Enjoy this article?
Read more from:
I am not a reporter. I am a translator, today more than ever. But translating and sharing news happening 1500 miles away can be a difficult and questionable task. I communicate not just from one language to another, but from one space to another; from one culture to another. I have always believed in the intrinsic generosity of the act of translation, which is something I’ve done from an early age. But within the frame of the protests in Turkey, being a translator has become a far more vital act. I want to share with you some examples of how I have used this skill to be a part of the biggest civil movement I have ever experienced.
I was born in Istanbul, and although my parents moved to Belgium when I was one, everyday life in our household remained Turkish. But the reason I care about the fate of my fellow citizens is not only to do with my birth place, but also the fight against oppression in all its forms, irrespective of place. I am human before I am Turkish, and however clichéd it may sound, I do insist on that point. And from what I have observed, people outside of Turkey usually seem to care about Turkey and its future, as many do about human rights for all.
In moments like these, international support is key. Luckily, although Turkish mainstream media has remained shamelessly silent, international media has not, and voices from Taksim or Beşiktaş in Istanbul, Kızılay in Ankara and elsewhere are being heard across the globe. But it was social media which played a triggering role in spreading those words.
I use and work with social media throughout my day, and I don’t separate so-called “real life” from “virtual life”. So following all the developments through #direngezi, #OccupyGezi or the numerous hashtags and accounts of the movement has been natural to me. Many experts have analyzed the role of social media during other important events and uprisings, such as the Arab spring or national elections in various countries, and the use of social media to inspire and trigger change is in itself already a revolutionary concept.
In the frame of these protests I’ve mostly been active as a communicator: reading and looking for alternative voices, sharing them as they are, translating them and putting them back into context. I’ve mostly been doing this from Turkish into English and French, to inform international audiences about what’s being said in Turkey.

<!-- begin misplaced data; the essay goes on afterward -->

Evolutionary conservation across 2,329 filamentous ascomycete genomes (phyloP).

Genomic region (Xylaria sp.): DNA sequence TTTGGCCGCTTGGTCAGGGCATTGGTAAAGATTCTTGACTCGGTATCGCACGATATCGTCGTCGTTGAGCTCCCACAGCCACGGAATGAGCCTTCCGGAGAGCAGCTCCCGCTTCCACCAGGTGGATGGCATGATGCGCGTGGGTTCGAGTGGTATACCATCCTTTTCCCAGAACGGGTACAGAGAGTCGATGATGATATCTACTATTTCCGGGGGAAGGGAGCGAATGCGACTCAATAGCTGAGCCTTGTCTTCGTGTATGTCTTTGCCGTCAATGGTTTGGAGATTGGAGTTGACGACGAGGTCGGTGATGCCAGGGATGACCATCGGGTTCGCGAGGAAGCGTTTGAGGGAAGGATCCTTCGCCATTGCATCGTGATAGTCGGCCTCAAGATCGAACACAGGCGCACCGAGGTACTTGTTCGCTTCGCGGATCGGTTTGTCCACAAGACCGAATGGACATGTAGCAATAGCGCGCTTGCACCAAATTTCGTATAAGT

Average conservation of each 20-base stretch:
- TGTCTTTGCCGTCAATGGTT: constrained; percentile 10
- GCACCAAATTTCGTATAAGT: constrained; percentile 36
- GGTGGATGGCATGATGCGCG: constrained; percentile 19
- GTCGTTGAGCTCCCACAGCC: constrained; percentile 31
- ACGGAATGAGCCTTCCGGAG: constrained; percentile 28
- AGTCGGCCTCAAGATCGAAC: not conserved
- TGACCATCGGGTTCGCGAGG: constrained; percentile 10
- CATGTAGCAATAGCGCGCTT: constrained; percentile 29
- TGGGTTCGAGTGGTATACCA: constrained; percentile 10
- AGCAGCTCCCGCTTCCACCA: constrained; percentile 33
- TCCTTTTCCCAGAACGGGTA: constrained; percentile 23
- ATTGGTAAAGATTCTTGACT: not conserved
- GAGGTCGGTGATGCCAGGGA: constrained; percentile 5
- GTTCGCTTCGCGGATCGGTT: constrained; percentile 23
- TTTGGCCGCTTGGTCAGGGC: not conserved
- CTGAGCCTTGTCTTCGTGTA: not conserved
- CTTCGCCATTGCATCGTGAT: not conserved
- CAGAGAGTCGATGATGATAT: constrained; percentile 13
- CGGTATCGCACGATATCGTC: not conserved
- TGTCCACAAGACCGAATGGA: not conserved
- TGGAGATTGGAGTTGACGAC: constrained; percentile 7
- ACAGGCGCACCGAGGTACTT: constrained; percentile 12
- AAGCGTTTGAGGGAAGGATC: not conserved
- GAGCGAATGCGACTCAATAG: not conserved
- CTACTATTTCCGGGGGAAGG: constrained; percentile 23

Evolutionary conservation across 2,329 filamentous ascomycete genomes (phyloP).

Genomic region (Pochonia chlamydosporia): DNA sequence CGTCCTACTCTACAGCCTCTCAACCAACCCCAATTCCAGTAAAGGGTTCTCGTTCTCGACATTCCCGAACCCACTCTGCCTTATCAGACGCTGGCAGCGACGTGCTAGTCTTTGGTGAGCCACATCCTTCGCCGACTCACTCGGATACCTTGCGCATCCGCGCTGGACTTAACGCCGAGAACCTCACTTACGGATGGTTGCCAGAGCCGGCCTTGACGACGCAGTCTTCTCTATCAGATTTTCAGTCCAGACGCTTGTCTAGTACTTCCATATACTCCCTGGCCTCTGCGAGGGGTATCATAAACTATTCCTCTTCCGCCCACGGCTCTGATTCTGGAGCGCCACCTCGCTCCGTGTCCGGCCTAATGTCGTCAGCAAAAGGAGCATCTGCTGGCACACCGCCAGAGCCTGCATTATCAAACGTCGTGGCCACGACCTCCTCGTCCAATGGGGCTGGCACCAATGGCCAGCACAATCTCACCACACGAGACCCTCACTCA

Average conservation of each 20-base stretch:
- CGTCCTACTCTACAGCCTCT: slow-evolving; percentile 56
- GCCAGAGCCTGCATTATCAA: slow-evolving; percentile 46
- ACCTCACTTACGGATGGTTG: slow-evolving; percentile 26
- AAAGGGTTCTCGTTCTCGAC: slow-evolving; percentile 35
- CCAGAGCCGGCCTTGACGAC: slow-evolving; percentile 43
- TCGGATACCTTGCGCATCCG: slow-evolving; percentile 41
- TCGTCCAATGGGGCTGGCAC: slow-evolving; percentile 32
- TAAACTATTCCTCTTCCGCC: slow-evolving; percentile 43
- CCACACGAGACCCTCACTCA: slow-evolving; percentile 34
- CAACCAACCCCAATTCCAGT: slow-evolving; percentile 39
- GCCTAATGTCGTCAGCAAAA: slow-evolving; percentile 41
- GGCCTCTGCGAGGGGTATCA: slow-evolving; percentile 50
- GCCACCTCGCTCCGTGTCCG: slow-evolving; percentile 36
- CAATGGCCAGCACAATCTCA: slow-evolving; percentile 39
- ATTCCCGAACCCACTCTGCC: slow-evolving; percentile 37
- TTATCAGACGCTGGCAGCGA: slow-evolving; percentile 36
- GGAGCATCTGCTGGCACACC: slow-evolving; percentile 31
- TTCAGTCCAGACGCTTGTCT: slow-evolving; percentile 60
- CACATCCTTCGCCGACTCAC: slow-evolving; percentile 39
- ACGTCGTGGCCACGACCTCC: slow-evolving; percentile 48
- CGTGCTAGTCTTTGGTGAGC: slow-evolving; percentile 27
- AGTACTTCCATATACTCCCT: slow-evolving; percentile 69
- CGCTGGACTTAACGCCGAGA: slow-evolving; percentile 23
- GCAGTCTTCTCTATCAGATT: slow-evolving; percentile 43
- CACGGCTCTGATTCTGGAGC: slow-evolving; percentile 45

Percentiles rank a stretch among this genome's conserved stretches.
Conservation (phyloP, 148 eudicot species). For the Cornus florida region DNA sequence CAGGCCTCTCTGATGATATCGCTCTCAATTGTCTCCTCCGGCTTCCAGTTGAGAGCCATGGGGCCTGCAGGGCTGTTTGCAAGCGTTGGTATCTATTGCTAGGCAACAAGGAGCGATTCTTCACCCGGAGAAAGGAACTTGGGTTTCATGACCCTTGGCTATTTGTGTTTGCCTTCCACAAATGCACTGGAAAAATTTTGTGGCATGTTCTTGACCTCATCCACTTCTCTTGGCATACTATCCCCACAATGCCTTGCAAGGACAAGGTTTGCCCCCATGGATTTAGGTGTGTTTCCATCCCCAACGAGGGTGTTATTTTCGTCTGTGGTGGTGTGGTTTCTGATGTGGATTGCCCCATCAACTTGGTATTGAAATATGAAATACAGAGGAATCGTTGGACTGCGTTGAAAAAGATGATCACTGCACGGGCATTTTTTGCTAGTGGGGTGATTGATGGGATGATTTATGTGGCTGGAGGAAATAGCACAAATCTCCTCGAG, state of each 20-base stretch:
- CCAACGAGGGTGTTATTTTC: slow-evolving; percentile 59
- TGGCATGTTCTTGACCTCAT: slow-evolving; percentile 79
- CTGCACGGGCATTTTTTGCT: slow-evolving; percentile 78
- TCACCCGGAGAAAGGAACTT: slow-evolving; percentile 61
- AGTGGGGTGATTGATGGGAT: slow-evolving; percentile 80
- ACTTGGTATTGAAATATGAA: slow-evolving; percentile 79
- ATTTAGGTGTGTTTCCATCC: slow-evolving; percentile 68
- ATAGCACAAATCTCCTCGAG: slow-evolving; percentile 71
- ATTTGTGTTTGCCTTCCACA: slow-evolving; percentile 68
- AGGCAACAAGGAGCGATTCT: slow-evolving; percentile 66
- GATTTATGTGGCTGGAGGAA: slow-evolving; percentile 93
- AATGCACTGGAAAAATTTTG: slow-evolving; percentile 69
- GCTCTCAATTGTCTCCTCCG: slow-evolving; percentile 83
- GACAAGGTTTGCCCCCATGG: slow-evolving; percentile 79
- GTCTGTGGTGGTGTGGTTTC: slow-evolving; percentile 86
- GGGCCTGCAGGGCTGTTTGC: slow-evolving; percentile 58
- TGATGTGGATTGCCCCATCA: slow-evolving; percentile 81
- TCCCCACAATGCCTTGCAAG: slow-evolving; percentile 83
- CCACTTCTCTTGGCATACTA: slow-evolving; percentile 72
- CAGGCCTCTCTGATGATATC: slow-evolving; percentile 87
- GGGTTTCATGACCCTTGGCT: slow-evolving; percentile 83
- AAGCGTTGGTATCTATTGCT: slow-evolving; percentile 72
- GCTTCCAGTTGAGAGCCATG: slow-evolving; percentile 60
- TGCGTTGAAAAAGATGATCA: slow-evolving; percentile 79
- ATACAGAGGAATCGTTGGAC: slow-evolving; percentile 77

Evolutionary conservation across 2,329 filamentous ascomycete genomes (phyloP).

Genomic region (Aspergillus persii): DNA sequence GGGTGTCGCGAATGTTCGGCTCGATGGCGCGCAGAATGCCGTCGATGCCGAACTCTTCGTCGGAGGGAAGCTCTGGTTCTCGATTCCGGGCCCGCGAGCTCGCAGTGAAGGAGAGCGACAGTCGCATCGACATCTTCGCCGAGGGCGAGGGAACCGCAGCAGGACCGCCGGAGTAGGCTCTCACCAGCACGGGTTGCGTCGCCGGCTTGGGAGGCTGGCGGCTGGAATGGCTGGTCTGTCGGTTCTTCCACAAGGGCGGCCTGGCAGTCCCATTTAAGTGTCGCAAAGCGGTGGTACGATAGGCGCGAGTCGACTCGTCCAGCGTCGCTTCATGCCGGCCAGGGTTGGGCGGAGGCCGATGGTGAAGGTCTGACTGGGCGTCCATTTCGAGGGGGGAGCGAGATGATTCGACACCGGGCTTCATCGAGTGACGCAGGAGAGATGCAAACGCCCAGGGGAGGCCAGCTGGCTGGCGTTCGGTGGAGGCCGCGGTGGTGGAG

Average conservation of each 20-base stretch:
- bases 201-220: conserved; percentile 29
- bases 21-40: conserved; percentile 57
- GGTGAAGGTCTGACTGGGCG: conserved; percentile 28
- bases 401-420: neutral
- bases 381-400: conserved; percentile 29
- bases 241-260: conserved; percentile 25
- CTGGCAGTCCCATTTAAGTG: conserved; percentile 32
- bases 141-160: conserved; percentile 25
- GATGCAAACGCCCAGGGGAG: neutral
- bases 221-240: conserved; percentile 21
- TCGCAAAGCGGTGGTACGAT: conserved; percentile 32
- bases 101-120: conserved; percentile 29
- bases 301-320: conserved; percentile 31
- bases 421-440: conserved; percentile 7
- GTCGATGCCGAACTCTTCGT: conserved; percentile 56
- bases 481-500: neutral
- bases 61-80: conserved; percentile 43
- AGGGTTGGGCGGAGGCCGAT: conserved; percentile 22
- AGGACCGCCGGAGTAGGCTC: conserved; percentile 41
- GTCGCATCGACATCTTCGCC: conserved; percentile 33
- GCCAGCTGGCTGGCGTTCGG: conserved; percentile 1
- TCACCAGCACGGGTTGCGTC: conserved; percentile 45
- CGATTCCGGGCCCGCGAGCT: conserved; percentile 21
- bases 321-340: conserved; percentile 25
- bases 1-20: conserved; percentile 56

The most difficult part of this task, which I’ve assigned to myself without thinking I have any other choice, is to differentiate truth from fiction. It will not surprise you to hear that many lies are circulating on social media about these events, and one must be vigilant when trying to act as a news bearer and sharer.
One striking and dangerous example of this manipulation of truth involves a video shared with me by a friend, which has now become unavailable. My friend explained to me that the men in the video, filmed at night in Izmir by protestors from their apartment's balcony, were “Tayyip's men”, close followers of the AKP movement, walking behind the police, with batons and sticks in their hands. The video was of very good quality and you could clearly see the aggressive attitude in their walk and the sticks in their hands. Protestors filming from their balconies were shouting “Yazıklar olsun size Tayyip'in askerleri” meaning “Shame on you you Tayyip's soldiers.”
I then saw the same video, now also unavailable, that was shared on Twitter by Today's Zaman correspondent Mehmet Solmaz, who captioned it with the words “Secularist protesters swearing at a group of people heading to a mosque for the morning prayer”. The video he shared was published on a Facebook page too, but with the difference of being of a much lower quality, so you couldn't really see the walking men. You could only hear the protestors shouting, and read the video credits explaining that these men were being insulted by secularists on their way to prayer.